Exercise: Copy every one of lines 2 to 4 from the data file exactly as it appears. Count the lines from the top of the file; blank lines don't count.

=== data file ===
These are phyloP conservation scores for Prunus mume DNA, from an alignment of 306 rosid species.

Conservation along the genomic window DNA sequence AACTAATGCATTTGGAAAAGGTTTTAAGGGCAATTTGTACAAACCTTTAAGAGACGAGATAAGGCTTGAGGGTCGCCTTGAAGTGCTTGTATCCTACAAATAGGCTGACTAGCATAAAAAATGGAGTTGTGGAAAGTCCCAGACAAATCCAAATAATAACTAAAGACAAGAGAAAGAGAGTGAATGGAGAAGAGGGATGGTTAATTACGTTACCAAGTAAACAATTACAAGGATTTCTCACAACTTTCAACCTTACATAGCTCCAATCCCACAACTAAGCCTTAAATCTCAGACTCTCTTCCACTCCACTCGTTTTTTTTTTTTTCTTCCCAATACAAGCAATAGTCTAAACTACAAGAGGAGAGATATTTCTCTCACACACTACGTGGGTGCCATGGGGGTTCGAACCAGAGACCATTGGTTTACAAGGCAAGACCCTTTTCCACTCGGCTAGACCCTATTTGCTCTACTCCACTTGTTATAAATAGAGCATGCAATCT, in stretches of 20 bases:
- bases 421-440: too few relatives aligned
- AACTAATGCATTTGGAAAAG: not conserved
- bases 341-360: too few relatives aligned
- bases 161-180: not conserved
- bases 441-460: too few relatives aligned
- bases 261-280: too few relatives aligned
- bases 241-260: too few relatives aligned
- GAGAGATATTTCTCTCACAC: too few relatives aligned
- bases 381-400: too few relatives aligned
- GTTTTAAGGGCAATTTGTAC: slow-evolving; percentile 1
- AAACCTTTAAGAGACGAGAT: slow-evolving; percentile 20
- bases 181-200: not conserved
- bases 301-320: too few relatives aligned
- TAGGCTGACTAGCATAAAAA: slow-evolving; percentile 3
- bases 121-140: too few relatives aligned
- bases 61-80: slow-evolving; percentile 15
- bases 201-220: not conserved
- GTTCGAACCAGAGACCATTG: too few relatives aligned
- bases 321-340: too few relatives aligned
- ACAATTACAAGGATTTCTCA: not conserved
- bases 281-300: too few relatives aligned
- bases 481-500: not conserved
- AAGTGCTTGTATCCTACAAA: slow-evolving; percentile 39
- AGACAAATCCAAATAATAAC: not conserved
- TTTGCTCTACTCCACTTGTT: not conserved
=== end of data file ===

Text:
Conservation along the genomic window DNA sequence AACTAATGCATTTGGAAAAGGTTTTAAGGGCAATTTGTACAAACCTTTAAGAGACGAGATAAGGCTTGAGGGTCGCCTTGAAGTGCTTGTATCCTACAAATAGGCTGACTAGCATAAAAAATGGAGTTGTGGAAAGTCCCAGACAAATCCAAATAATAACTAAAGACAAGAGAAAGAGAGTGAATGGAGAAGAGGGATGGTTAATTACGTTACCAAGTAAACAATTACAAGGATTTCTCACAACTTTCAACCTTACATAGCTCCAATCCCACAACTAAGCCTTAAATCTCAGACTCTCTTCCACTCCACTCGTTTTTTTTTTTTTCTTCCCAATACAAGCAATAGTCTAAACTACAAGAGGAGAGATATTTCTCTCACACACTACGTGGGTGCCATGGGGGTTCGAACCAGAGACCATTGGTTTACAAGGCAAGACCCTTTTCCACTCGGCTAGACCCTATTTGCTCTACTCCACTTGTTATAAATAGAGCATGCAATCT, in stretches of 20 bases:
- bases 421-440: too few relatives aligned
- AACTAATGCATTTGGAAAAG: not conserved